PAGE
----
\begin{align*}p\end{align*} \begin{align*}\sim p\end{align*} \begin{align*}p\land \sim p\end{align*}
\begin{align*}T\end{align*} \begin{align*}F\end{align*} \begin{align*}F\end{align*}
\begin{align*}F\end{align*} \begin{align*}T\end{align*} \begin{align*}F\end{align*}

2. First, make columns for \begin{align*}p\end{align*} and \begin{align*}q\end{align*}, then add in \begin{align*}\sim p\end{align*} and \begin{align*}\sim q\end{align*}. Finally, evaluate \begin{align*}\sim p \lor \sim q\end{align*}.

\begin{align*}p\end{align*} \begin{align*}q\end{align*} \begin{align*}\sim p\end{align*} \begin{align*}\sim q\end{align*} \begin{align*}\sim p \lor \sim q\end{align*}
\begin{align*}T\end{align*} \begin{align*}T\end{align*} \begin{align*}F\end{align*} \begin{align*}F\end{align*} \begin{align*}F\end{align*}
\begin{align*}T\end{align*} \begin{align*}F\end{align*} \begin{align*}F\end{align*} \begin{align*}T\end{align*} \begin{align*}T\end{align*}
\begin{align*}F\end{align*} \begin{align*}T\end{align*} \begin{align*}T\end{align*} \begin{align*}F\end{align*} \begin{align*}T\end{align*}
\begin{align*}F\end{align*} \begin{align*}F\end{align*} \begin{align*}T\end{align*} \begin{align*}T\end{align*} \begin{align*}T\end{align*}

3. First, make columns for \begin{align*}p\end{align*} and \begin{align*}q\end{align*}, then add in \begin{align*}\sim q\end{align*} and \begin{align*}q \lor \sim q\end{align*}. Finally, evaluate \begin{align*}p \land (q \lor \sim q)\end{align*}.

\begin{align*}p\end{align*} \begin{align*}q\end{align*} \begin{align*}\sim q\end{align*} \begin{align*}(q \lor \sim q)\end{align*} \begin{align*}p \land (q \lor \sim q)\end{align*}
\begin{align*}T\end{align*} \begin{align*}T\end{align*} \begin{align*}F\end{align*} \begin{align*}T\end{align*} \begin{align*}T\end{align*}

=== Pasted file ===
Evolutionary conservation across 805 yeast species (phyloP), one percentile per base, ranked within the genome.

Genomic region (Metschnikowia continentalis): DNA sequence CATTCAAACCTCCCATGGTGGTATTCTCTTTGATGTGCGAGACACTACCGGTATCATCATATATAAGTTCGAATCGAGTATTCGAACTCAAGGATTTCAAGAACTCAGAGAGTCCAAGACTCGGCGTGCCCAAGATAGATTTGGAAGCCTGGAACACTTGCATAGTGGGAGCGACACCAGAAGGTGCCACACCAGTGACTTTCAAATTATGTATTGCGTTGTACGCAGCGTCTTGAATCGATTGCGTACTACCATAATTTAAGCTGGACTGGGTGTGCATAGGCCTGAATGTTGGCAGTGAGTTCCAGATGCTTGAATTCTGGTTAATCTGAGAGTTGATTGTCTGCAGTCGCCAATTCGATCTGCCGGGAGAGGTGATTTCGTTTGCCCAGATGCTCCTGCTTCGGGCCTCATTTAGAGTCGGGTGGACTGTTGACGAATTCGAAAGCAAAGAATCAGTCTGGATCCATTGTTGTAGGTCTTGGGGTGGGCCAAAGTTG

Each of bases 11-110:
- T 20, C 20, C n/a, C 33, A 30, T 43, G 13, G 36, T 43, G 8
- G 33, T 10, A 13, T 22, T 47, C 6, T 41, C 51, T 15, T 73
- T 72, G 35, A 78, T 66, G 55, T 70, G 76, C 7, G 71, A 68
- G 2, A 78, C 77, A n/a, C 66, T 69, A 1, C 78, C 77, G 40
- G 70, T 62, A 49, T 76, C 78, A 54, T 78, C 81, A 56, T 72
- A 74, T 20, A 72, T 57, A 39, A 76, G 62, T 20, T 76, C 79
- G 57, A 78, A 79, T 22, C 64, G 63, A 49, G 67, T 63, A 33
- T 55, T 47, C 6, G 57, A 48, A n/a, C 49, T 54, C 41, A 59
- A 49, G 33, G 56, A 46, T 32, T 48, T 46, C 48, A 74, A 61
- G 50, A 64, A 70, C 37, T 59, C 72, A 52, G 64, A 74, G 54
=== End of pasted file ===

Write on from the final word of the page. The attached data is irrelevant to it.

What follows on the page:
\begin{align*}T\end{align*} \begin{align*}F\end{align*} \begin{align*}T\end{align*} \begin{align*}T\end{align*} \begin{align*}T\end{align*}
\begin{align*}F\end{align*} \begin{align*}T\end{align*} \begin{align*}F\end{align*} \begin{align*}T\end{align*} \begin{align*}F\end{align*}
\begin{align*}F\end{align*} \begin{align*}F\end{align*} \begin{align*}T\end{align*} \begin{align*}T\end{align*} \begin{align*}F\end{align*}

Practice

Write a truth table for the following variables.

  1. \begin{align*}(p \land q) \lor \sim r\end{align*}
  2. \begin{align*}p \lor (\sim q \lor r)\end{align*}
  3. \begin{align*}p \land (q \lor \sim r)\end{align*}
  4. The only difference between #1 and #3 is the placement of the parenthesis. How do the truth tables differ?
  5. When is \begin{align*}p \lor q \lor r\end{align*} true?
  6. \begin{align*}p \lor q \lor r\end{align*}
  7. \begin{align*}(p \lor q) \lor \sim r\end{align*}
  8. \begin{align*}(\sim p \land \sim q) \land r\end{align*}
  9. \begin{align*}(\sim p \lor \sim q) \land r\end{align*}

Is the following a valid argument? If so, what law is being used? HINT: Statements could be out of order.

  1. \begin{align*}p \rightarrow q \\ r \rightarrow p\\ \therefore r \rightarrow q\end{align*}
  2. \begin{align*}p \rightarrow q\\ r \rightarrow q\\ \therefore p \rightarrow r\end{align*}
  3. \begin{align*}p \rightarrow \sim r\\ r\\ \therefore \sim p\end{align*}
  4. \begin{align*}\sim q \rightarrow r\\ q\\ \therefore \sim r\end{align*}
  5. \begin{align*}p \rightarrow (r \rightarrow s)\\ p\\ \therefore r \rightarrow s\end{align*}
  6. \begin{align*}r \rightarrow q\\ r \rightarrow s\\ \therefore q \rightarrow s\end{align*}